October 22, 2020
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'No Answer In Black And White'

The resignation soap-opera that followed Mr Advani's passage to Pakistan might be making different headlines now, but the old debate about Jinnah's secularism, continues among Indian and Pakistani historians.

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'No Answer In Black And White'
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The complete transcript of BBC Hindi special programme Aapki Baat BBC Ke Saath with eminent historian and vice-chancellor of Jamia Milia Islamia, Professor Mushirul Hasan and founding director of Karachi based Qaid-e-Azam Academy, Professor Sharif-il-Mujahid on Sunday, June 12.

Nagendar Sharma: Was Mohammad Ali Jinnah secular ?

Professor Mushirul Hasan:  This is an old debate and a lot has been said about this both in India and Pakistan. In the present environment, I do not think this debate carries any significance. I also fail to understand why this debate has been initiated now.

Nagendar Sharma: But since the debate has taken off now, what are your views?

Professor Mushirul Hasan: In my view, there is no answer in black and white to this. You see, if you are talking in context of the freedom struggle, then the politics of Congress and Muslim League was different. And let us not forget that politicians take different lines at different times. If after nearly six decades of Partition, you were to begin a debate on somebody's secularism, then in my view it is not possible to give a correct answer to such a question.

Professor Sharif-ul-Mujahid: Let me make it clear that Jinnah saheb did not like to be categorised in any water tight compartment, whether it be secular or anything else. If you go back and look at the 14th July 1947 press conference of Jinnah saheb in Mumbai, he was asked whether he wanted Pakistan to be a secular or theocratic state. Jinnah saheb had said the democratic roots here are centuries old. Much is being read in his remarks; he believed in respect for all. His vision of a state included democracy, human rights and respect for all. When Lord Mountbatten had asked Jinnah saheb to follow the ideals of  Emperor Akbar, Jinnah saheb had replied, off the cuff, that it had been a tradition in this country to honour the feelings of all religions.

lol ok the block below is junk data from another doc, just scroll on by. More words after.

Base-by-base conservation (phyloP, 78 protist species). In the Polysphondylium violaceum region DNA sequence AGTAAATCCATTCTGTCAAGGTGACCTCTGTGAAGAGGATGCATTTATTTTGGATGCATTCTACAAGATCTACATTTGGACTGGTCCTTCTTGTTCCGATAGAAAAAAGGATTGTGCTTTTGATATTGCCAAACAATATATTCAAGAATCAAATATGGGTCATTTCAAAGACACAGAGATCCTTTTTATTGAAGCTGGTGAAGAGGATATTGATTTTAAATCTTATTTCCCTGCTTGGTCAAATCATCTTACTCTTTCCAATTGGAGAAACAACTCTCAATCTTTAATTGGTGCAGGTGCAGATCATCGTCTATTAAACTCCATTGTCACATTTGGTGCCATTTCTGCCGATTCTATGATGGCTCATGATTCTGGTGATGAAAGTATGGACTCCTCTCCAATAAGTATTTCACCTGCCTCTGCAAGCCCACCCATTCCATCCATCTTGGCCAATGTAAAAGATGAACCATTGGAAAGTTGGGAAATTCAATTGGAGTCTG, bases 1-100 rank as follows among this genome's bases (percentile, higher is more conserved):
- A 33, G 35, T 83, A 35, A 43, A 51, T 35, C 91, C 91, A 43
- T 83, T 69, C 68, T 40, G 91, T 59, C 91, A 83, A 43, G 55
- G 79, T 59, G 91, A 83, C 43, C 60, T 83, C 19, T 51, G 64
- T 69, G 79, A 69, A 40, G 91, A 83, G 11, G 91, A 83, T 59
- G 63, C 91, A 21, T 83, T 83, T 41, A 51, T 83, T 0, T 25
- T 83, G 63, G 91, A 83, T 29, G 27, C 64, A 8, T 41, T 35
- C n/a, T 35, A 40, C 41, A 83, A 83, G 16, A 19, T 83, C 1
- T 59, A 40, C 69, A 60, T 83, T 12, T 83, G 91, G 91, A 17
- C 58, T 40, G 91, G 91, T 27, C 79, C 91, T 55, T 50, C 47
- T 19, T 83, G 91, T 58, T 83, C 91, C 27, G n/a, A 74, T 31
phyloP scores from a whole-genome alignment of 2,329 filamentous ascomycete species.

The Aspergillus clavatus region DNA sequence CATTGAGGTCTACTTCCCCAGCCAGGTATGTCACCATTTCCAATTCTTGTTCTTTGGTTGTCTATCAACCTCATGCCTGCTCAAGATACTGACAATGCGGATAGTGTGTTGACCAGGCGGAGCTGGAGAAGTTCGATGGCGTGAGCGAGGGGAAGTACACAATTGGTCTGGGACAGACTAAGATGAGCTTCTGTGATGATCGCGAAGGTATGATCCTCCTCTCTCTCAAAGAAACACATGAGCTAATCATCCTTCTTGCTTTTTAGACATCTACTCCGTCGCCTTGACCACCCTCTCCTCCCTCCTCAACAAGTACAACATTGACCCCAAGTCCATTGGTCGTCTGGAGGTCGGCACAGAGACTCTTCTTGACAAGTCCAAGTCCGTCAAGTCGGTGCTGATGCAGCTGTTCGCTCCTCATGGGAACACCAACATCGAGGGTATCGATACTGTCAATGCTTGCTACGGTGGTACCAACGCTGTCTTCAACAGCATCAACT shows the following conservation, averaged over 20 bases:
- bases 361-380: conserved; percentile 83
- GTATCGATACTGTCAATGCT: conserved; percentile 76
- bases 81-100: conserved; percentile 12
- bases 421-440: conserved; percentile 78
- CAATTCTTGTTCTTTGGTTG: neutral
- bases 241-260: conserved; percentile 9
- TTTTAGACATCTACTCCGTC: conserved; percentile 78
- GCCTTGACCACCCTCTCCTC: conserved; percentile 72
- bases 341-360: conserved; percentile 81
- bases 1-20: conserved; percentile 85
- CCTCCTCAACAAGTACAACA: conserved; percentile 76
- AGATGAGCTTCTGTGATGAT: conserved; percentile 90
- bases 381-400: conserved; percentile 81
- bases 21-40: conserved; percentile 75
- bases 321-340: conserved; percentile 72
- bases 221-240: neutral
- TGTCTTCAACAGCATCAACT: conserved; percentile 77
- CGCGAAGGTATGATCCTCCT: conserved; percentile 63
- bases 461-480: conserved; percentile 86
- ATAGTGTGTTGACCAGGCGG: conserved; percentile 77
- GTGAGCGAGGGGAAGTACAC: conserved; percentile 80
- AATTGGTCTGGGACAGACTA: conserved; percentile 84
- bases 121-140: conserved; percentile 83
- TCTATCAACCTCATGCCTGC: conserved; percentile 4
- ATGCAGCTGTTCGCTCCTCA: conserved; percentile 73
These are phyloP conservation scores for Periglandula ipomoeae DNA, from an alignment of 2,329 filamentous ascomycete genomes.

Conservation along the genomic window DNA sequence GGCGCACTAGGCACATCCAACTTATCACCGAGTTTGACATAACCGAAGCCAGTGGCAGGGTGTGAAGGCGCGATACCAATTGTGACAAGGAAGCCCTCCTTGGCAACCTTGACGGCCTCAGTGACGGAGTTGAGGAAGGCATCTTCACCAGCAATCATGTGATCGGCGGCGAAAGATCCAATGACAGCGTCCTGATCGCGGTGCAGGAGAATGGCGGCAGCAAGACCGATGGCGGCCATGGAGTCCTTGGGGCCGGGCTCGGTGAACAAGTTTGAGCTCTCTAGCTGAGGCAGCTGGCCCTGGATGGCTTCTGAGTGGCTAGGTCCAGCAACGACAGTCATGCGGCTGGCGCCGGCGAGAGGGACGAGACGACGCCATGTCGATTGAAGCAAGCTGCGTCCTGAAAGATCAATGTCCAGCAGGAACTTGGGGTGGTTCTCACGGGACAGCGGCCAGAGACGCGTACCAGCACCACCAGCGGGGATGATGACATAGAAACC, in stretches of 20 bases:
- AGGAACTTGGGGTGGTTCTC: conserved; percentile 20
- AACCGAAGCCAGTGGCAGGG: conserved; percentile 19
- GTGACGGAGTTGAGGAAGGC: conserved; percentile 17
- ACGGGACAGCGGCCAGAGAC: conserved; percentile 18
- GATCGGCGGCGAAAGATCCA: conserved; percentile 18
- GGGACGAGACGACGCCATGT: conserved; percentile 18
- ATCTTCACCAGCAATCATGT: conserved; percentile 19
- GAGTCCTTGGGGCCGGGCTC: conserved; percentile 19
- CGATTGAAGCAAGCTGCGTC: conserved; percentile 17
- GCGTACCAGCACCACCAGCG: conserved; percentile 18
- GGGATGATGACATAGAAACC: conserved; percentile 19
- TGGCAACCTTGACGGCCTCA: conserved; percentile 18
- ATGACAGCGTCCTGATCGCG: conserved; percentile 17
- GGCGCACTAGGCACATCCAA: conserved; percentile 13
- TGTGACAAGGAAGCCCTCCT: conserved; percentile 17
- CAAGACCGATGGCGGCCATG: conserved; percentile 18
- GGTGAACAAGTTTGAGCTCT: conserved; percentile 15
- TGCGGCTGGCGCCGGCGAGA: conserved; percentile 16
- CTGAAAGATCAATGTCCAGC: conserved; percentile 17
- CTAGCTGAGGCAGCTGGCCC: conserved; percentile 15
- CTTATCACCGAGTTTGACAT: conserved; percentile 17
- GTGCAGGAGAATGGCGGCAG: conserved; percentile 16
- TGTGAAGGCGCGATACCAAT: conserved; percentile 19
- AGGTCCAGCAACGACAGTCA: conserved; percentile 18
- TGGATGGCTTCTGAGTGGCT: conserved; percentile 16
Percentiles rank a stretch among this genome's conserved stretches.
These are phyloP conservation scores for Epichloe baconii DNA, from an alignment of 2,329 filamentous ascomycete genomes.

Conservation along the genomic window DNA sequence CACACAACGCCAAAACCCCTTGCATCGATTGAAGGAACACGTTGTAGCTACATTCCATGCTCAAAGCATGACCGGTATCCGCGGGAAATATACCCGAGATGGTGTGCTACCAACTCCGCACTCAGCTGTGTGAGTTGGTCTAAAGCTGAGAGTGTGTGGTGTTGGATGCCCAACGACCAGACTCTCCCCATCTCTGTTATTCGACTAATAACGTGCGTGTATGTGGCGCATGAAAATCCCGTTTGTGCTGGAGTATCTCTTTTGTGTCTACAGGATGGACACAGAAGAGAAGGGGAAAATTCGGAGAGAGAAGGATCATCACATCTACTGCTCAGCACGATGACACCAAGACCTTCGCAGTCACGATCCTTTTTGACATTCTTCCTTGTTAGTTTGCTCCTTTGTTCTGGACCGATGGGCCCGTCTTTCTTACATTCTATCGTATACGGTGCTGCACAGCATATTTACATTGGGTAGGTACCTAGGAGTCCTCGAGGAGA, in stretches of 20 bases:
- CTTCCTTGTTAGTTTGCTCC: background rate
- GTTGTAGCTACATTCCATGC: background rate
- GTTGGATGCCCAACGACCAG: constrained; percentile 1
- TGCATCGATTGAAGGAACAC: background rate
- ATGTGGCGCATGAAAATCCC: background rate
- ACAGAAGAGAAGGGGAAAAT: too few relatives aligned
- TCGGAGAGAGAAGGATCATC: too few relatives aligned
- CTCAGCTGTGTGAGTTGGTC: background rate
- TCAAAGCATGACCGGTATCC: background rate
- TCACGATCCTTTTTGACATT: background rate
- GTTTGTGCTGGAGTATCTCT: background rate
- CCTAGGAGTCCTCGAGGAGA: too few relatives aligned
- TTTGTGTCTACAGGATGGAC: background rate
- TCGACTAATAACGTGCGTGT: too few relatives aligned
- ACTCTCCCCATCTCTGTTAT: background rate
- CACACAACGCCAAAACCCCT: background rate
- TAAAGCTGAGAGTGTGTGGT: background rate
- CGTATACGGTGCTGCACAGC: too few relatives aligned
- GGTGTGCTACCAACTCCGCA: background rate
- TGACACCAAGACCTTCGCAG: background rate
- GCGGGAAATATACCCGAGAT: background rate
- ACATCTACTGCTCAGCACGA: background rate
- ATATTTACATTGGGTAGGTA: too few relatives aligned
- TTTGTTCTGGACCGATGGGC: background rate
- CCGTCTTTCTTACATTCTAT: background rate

BBC listener from North Carolina : Sir, why did the Lucknow Pact of 1916 fail in resolving the issues between Hindus and Muslims, when Jinnah along with all other hardliners of Muslim League was present to strike a deal with the Congress leaders, as it was being called as the final solution?

Professor Mushirul Hasan: If you are talking about the 1916 Pact, then remember one thing -- it was not about Hindus and Muslims. It was about those who were in the political process at that time. It was a question of political representation. Y'see, the politics at that time was in the hands of the elite and it was their fight for representation, neither the Congress nor the Muslim League addressed the problems of the people correctly -- intentions of both the parties was right, but it did not translate into right actions. The politics of pact and politics of unity conferences could not solve any problem, as was proved later also in 1920s, therefore it was not a Hindu-Muslim problem. In my view the Lucknow Pact resulted in more problems than solutions.

Sharif-ul- Mujahid : I agree with most of what Mushir has said, but I cannot agree with the statement that Lucknow Pact resulted in more problems than solutions. The real thing in the earlier part of 20th century was that politics was elitist, and these elite were able to use people for their motives. Their fight was mainly on representation -- on who got what.  It was only in 1919 that we saw the first signs of mass politics in India. Gandhiji gave rise to mass politics in India. This trend of mass involvement continued and we saw that in 1937 Congress party won in six provinces first and then in eight provinces. So it was this, and we should not look at the pact of 1916 simply as a case of Hindus and Muslims.

BBC listener from Nainital : Isn’t it wrong to call Nehru secular and Jinnah communal? The fact is both wanted to be Prime Minister of India, and both were intelligent enough to hide their ambitions behind strong arguments to fool the people.

Professor Mushirul Hasan: Even a cursory look at Indian history proves your point wrong that Nehru was not secular. His entire politics and thought was in fact keeping in line with secularism. Nehru never aligned with communal forces, even after independence he maintained equidistance with both Hindu Mahasabha as well as the Muslim League. So far as political ambitions are concerned, history and present day developments both prove that anyone in politics has ambitions. Similarly, when you look at Jinnah you cannot give the answer in black and white. If you are talking about the independence movement, you have to remember that both the Congress and the Muslim League had different lines, which led to both of them committing mistakes.